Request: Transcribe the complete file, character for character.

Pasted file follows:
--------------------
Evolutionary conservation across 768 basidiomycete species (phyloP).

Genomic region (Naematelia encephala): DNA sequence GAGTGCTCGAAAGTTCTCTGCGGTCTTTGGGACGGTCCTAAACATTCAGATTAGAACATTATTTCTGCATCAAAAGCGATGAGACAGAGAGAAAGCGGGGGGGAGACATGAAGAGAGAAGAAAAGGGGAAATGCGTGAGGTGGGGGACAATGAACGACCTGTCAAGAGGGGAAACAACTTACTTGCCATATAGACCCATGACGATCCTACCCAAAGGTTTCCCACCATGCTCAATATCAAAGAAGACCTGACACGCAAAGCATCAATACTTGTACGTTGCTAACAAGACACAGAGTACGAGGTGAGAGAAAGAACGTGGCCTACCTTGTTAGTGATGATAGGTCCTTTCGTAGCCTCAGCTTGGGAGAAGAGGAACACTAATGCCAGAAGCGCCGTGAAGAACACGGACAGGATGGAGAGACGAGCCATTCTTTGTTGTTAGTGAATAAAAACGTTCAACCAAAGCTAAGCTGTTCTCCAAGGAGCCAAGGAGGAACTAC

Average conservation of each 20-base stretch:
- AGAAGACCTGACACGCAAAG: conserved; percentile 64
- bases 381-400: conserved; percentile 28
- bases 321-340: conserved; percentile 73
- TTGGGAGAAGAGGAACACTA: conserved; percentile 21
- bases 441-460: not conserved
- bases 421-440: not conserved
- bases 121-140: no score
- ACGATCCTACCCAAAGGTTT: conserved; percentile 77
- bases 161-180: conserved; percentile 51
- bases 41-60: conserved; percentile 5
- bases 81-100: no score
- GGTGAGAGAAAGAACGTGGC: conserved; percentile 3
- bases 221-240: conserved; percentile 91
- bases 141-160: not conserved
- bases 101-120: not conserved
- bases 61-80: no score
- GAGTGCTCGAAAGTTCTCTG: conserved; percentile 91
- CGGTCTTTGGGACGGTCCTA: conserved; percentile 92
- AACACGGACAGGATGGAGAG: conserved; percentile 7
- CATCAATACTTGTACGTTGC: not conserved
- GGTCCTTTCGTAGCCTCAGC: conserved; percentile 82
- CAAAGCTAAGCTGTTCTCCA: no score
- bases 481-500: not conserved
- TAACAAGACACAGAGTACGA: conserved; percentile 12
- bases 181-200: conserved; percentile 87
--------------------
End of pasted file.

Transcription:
Evolutionary conservation across 768 basidiomycete species (phyloP).

Genomic region (Naematelia encephala): DNA sequence GAGTGCTCGAAAGTTCTCTGCGGTCTTTGGGACGGTCCTAAACATTCAGATTAGAACATTATTTCTGCATCAAAAGCGATGAGACAGAGAGAAAGCGGGGGGGAGACATGAAGAGAGAAGAAAAGGGGAAATGCGTGAGGTGGGGGACAATGAACGACCTGTCAAGAGGGGAAACAACTTACTTGCCATATAGACCCATGACGATCCTACCCAAAGGTTTCCCACCATGCTCAATATCAAAGAAGACCTGACACGCAAAGCATCAATACTTGTACGTTGCTAACAAGACACAGAGTACGAGGTGAGAGAAAGAACGTGGCCTACCTTGTTAGTGATGATAGGTCCTTTCGTAGCCTCAGCTTGGGAGAAGAGGAACACTAATGCCAGAAGCGCCGTGAAGAACACGGACAGGATGGAGAGACGAGCCATTCTTTGTTGTTAGTGAATAAAAACGTTCAACCAAAGCTAAGCTGTTCTCCAAGGAGCCAAGGAGGAACTAC

Average conservation of each 20-base stretch:
- AGAAGACCTGACACGCAAAG: conserved; percentile 64
- bases 381-400: conserved; percentile 28
- bases 321-340: conserved; percentile 73
- TTGGGAGAAGAGGAACACTA: conserved; percentile 21
- bases 441-460: not conserved
- bases 421-440: not conserved
- bases 121-140: no score
- ACGATCCTACCCAAAGGTTT: conserved; percentile 77
- bases 161-180: conserved; percentile 51
- bases 41-60: conserved; percentile 5
- bases 81-100: no score
- GGTGAGAGAAAGAACGTGGC: conserved; percentile 3
- bases 221-240: conserved; percentile 91
- bases 141-160: not conserved
- bases 101-120: not conserved
- bases 61-80: no score
- GAGTGCTCGAAAGTTCTCTG: conserved; percentile 91
- CGGTCTTTGGGACGGTCCTA: conserved; percentile 92
- AACACGGACAGGATGGAGAG: conserved; percentile 7
- CATCAATACTTGTACGTTGC: not conserved
- GGTCCTTTCGTAGCCTCAGC: conserved; percentile 82
- CAAAGCTAAGCTGTTCTCCA: no score
- bases 481-500: not conserved
- TAACAAGACACAGAGTACGA: conserved; percentile 12
- bases 181-200: conserved; percentile 87